It did not issue a by-law contravention notice in response to the applicant’s complaints…
The body corporate is not obliged to enforce section 167 of the Act, but it does have a statutory obligation to enforce the by-laws, including By-law 5.
Moreover, it must act reasonably in undertaking its functions and in making decisions. If the body corporate did not reasonably believe the respondent was in breach of By-law 5, it did not need to issue a by-law contravention notice to her.
If it was unsure if the by-law had been breached, it could have asked the applicant for more evidence to assist it in making a decision. However, I do not consider that it could fail to act simply because it thought it was not its responsibility to decide if the by-law had been breached or that it was just a matter between residents.
Point of interest – Public areas vs Community Title Scheme (Tobacco Act)
- Playground – Smoking is banned within 10 metres of children’s outdoor playground equipment situated at a place that is ordinarily open to the public– on the spot fine $270; and
- Entrance to building – Smoking within 5 metres of a non-residential building entrance – on the spot fine $270;
- Outdoor eating – Allowing smoking in an outdoor eating or drinking area – court fine $19,800; whereas
- You can smoke on a balcony immediately adjacent to someone’s window/door – onus on the affected person to establish unreasonable interference/nuisance/hazard – Nonsense
Committee dealing with nuisance correspondence
Talking about - The rambunctious keyboard warrior (“RKW”)
- Excessive/Constant demands for action
- Excessive/Constant demands for records
- Questions/challenges the position adopted by the Committee
- Complains they were not given an opportunity to ask questions or discuss matters when attending a Committee Meeting as an observer
- Issues multiple Form 1s for bylaw enforcement
- Complaints of not being given an opportunity to ask questions when attending a Committee Meeting as an observer – no entitlement unless asked to
- Excessive/Constant demands for records – understand the thresholds to produce a document:
- Document been adequately identified? – if not then they search
(https://www.activelaw.com.au/activated-29-august-2017/)Prescribed fee paid for the documents? Charging for downloading of CCTV footage – passing on the cost??
Demands for action/challenges – note:
- Owner entitled to submit up to 6 Committee motions in any 12-month period – but only submit any particular motion once in that period; and
- Owner can submit motions at general meetings.
- BCCM legislation doesn’t place any obligations on the Body Corporate/Committee in respect of general correspondence received from Owners; however
- Prudent to review that correspondence to ascertain whether or not it raises issues the Body Corporate needs to address – but there is no specific obligation to do so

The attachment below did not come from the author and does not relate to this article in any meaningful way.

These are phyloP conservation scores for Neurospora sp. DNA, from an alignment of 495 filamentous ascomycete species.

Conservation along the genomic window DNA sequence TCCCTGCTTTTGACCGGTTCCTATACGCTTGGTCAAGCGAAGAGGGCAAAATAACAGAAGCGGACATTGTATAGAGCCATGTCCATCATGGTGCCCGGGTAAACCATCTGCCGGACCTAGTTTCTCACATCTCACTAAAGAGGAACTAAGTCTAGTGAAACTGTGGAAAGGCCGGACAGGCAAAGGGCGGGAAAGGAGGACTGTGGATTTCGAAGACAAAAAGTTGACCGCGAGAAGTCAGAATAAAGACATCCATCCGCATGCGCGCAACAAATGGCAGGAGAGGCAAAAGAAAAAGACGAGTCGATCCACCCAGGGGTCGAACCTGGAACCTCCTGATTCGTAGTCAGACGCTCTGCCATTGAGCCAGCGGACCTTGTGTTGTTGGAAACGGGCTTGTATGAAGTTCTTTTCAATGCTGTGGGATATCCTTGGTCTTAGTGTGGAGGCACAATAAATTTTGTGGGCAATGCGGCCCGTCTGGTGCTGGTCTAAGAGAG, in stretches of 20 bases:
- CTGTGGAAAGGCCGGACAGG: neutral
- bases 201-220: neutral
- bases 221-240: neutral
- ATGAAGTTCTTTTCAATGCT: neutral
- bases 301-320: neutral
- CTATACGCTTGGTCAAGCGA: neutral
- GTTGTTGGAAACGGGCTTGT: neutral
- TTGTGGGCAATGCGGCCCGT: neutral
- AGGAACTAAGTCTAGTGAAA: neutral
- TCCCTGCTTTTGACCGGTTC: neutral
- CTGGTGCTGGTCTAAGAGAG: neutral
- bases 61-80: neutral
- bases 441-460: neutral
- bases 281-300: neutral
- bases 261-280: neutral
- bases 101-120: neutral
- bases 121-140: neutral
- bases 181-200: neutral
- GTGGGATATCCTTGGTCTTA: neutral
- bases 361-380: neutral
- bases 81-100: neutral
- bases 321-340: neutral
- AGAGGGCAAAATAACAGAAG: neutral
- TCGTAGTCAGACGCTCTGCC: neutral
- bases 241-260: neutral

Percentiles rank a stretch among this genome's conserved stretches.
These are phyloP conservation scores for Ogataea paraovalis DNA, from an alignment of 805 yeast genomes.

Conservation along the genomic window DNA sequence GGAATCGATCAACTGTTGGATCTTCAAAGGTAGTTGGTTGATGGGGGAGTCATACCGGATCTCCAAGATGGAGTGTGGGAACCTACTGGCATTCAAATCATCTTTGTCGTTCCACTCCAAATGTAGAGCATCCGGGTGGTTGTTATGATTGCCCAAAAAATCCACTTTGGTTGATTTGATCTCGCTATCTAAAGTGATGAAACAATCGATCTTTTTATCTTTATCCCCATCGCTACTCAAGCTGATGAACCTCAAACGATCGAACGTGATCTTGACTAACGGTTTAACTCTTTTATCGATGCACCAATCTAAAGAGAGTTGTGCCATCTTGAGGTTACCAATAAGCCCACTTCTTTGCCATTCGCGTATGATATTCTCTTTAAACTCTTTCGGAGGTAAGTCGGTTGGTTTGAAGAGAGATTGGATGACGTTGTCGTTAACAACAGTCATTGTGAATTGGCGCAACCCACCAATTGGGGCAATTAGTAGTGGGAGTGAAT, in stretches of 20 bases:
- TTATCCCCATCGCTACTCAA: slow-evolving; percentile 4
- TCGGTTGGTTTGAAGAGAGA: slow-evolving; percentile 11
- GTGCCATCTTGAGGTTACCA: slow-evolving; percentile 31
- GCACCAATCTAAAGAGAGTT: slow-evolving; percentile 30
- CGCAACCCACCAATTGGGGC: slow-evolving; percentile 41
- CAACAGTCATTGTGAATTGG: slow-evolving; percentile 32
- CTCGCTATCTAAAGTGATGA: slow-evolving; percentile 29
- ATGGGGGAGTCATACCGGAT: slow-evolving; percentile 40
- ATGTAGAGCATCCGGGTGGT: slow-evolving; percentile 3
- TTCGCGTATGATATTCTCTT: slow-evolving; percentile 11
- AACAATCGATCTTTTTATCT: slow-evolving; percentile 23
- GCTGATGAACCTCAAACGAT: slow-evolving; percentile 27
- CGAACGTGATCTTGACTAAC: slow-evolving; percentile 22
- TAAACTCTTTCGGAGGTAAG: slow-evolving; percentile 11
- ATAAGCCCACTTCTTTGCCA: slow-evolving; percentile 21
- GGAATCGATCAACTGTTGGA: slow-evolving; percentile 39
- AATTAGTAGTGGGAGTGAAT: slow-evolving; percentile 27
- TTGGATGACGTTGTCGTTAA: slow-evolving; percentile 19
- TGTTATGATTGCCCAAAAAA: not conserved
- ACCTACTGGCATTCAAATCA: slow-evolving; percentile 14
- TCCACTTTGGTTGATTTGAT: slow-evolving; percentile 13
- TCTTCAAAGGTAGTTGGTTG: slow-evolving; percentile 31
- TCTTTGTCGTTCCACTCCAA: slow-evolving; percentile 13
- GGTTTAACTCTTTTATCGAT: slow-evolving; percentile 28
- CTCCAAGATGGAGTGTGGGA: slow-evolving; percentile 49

Don’t engage – just acknowledge receipt and store it on the body corporate records.
- Bylaws – a suitable bylaw can be included in the bylaws for the scheme which regulates the number/nature/ length of correspondence that Owners/Occupiers may send to the Committee – eg “Tank Tower”;
- By enforcing rights under s167 of the Act, where the correspondence is considered to be a nuisance – needs nexus to the use of the Lot or common property though; and/or
- By way of the Committee resolving to establish rules as to how an Owner/Occupier may correspond with the Committee.
- Subject to an overriding obligation to act reasonably in doing so, a Committee is entitled to impose restrictions on/regulate the sending of correspondence to the Committee by an Owner/Occupier;
- In Tank Towers decision (Adjudicator Rosemann) said:
“a committee is entitled to set conditions on how owners communicate with the body corporate to ensure that correspondence is handled efficiently and to minimise the resource impacts”.
“Whether they are volunteer committee members or paid agents of the Body Corporate, the Body Corporate cannot reasonably expect the recipients of this correspondence to be exposed to voluminous, repetitive and abusive tirades such as those sent by Mr Covey. It is unfair on other lot owners and occupiers to have the resources of the Body Corporate exhausted by the lengthy, repetitive and offensive communications of a single lot owner.
In that context, I consider that the Committee is entitled to decide to impose restrictions on unreasonable and excessive communications even if those communications were not in breach of a by-law or section 167 of the Act.
- Bylaw approach:
1 . Requires appropriate bylaw to be inserted;
2. Ability to enforce for breach;
- S167 Nuisance provision:
1 . Nuisance can be difficult to prove; and
2. Requires nexus to use of the Lot/common property (eg sent from the Lot?);
- Committee resolution:
1 . Flexible/adaptive;
2. But repercussions if RKW still send?
Issuing Form 1s for bylaw enforcement:
- Committee should consider whether:
1 . It is reasonably satisfied a contravention has been established; AND
2. In the circumstances, it is reasonable to enforce the bylaws in respect of the contravention.
- If so – issue a contravention notice against the offending occupier and provide a copy to the requesting owner within 14 days.
- If not:
1 . If appropriate request further information from complainant; or
2. Resolve not to issue the contravention notice.
- After the 14 days – the requesting owner then entitled to personally enforce the bylaws.
20 November, 2023
31 January, 2022